Oscar De La Hoya—The Golden Boy rose to fame with his feel good story at the 1992 Olympics when he won gold. After that he rose through the weights beginning with super featherweight. At Welterweight he started with a disputed win over Pernell Whitaker to become pound for pound number one. Quartey, Camacho and Chavez were also defeated before a controversial first defeat to Felix Trinidad. After losing the first bout against Shane Mosley he would never return to welterweight until his final bout, against Manny Pacquiao.

Sugar Ray Leonard—Sugar was another hugely popular boxer who was a five weight world champion and part of the popular “Fabulous Four.” He was the 1976 Olympic gold medalist and stopped Wilfred Benitez in 15 to become world champion. His first defence came against Davey Boy Green, who he stopped. He split bouts with Roberto Duran, winning the second which became known as the “No mas” fight. He moved up the weights defeating the likes of Thomas Hearns, Marvin Hagler and Duran again.

Sugar Ray Robinson—Often rated as the best boxer of all time, Robinson was an unbeaten amateur. His career started with an incredible 128-1-2 record with wins over Sammy Angott, Fritzie Zivic twice, Jake LaMotta twice, Kid Gavilán twice and Henry Armstrong. His only loss in that spell came in a rematch with LaMotta. He won the title defeating Tommy Bell and also moved up to middleweight to win a world title. His final record was 173-19-6-2.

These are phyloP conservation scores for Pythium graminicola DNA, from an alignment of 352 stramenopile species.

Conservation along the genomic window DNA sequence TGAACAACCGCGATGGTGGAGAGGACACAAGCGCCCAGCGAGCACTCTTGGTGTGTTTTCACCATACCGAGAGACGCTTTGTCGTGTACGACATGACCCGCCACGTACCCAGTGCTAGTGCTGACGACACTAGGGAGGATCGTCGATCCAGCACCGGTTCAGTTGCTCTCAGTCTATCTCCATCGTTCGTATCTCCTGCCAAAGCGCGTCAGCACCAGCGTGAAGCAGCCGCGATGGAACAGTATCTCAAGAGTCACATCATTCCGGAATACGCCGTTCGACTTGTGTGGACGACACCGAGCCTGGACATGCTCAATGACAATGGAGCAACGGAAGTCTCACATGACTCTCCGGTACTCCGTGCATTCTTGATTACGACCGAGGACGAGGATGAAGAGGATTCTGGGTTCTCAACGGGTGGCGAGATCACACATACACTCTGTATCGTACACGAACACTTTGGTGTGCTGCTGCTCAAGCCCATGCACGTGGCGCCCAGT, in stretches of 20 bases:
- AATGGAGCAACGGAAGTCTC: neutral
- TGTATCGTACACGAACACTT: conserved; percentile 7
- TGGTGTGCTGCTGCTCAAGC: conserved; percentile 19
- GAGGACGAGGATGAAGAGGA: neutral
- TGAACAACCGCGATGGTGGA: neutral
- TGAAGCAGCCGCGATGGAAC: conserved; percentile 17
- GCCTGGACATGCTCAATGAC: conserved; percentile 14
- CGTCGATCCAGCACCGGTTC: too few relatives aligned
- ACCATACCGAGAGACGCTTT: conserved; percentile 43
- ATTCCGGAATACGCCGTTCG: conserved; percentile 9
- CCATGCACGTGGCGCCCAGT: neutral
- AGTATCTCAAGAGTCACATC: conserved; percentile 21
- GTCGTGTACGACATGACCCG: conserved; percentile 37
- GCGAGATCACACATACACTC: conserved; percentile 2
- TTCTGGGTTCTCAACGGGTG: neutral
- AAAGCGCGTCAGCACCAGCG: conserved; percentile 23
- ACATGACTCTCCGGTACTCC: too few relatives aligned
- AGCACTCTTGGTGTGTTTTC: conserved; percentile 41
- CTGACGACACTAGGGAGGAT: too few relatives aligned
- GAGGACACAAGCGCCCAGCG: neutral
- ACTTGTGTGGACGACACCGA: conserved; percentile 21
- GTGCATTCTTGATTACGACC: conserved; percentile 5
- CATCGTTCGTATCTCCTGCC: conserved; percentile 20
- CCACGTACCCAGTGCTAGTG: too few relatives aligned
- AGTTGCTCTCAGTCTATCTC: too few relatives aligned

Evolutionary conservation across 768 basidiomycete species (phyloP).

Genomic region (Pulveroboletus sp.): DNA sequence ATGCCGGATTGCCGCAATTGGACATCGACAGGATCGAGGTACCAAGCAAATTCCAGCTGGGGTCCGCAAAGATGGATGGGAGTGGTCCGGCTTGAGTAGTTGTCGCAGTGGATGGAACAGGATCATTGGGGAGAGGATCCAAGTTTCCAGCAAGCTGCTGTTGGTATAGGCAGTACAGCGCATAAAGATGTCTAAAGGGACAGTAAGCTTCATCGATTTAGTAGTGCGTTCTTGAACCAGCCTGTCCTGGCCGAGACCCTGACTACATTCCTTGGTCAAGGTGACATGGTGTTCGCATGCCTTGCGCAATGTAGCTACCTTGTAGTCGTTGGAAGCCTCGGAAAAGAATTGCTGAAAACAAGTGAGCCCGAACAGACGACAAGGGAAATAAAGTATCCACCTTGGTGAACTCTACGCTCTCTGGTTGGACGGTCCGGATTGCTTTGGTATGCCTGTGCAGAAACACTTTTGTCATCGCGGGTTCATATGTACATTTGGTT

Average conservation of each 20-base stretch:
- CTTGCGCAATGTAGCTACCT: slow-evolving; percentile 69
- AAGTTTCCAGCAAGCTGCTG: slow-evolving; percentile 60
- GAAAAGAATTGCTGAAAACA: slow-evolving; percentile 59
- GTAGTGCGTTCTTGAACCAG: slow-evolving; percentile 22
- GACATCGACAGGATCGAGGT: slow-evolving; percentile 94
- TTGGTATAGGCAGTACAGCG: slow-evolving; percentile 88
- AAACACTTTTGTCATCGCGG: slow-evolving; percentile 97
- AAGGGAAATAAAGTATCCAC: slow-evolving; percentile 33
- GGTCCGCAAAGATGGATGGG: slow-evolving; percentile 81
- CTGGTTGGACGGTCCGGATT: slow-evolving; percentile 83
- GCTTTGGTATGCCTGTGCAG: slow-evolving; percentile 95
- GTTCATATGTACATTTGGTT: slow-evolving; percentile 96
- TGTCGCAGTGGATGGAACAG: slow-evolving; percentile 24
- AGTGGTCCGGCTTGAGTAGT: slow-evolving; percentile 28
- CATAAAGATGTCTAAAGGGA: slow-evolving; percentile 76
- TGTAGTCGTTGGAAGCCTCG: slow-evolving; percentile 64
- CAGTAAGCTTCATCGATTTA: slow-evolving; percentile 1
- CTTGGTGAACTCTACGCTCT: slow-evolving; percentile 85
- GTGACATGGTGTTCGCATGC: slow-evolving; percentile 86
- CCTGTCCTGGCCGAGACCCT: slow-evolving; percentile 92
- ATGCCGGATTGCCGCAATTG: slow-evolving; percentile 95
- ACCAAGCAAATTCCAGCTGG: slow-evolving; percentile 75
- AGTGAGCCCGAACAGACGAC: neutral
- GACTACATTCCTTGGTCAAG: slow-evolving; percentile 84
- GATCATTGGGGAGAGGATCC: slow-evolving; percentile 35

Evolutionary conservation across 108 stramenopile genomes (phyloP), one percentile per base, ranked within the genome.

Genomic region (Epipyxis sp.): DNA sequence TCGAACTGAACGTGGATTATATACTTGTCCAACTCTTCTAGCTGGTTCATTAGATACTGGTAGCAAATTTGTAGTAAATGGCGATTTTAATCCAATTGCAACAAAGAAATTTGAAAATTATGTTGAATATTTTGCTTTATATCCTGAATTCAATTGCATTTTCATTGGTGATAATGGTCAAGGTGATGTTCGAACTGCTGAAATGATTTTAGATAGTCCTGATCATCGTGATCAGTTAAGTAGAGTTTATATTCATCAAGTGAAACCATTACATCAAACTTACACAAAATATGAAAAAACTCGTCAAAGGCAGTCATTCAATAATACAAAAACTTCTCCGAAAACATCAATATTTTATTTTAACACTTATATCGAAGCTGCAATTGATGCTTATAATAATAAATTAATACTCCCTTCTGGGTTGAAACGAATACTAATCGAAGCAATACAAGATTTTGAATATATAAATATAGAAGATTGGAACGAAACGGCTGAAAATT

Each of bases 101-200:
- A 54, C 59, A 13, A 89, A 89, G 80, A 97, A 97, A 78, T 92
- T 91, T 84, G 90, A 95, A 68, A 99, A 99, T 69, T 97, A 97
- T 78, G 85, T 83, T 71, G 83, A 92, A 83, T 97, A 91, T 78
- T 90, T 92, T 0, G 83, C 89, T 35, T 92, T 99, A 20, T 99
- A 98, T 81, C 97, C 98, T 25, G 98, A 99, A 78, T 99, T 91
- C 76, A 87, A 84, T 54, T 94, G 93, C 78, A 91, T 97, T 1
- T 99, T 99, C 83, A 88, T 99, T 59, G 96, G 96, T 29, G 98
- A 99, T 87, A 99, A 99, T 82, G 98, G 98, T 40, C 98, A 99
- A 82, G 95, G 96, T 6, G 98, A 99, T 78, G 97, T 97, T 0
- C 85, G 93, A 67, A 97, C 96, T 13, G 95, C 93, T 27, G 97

Ted Kid Lewis—The English boxer was a double world champion who is ranked 41st all time by ESPN. He turned professional at only 16. Four years later he won the British Featherweight Championship. He won the title off Jack Britton and the pair fought twenty times. He lost the title for the last time against Britton in 1919. He challenged for the light heavyweight title against Georges Carpentier but was stopped in round one. His final record was 232-46-24.

Thomas Hearns—The Hitman became the first five weight world champion who was twice The Ring Fighter of the Year. He won the title over Pipino Cuevas by stoppage before being stopped while ahead on cards against Sugar Ray Leonard. He also dominated at light middleweight with wins over Wilfred Benitez and Roberto Duran. He ventured through the weights defeating the likes of Dennis Andries and Virgil Hill but was stopped by Marvin Hagler at middleweight.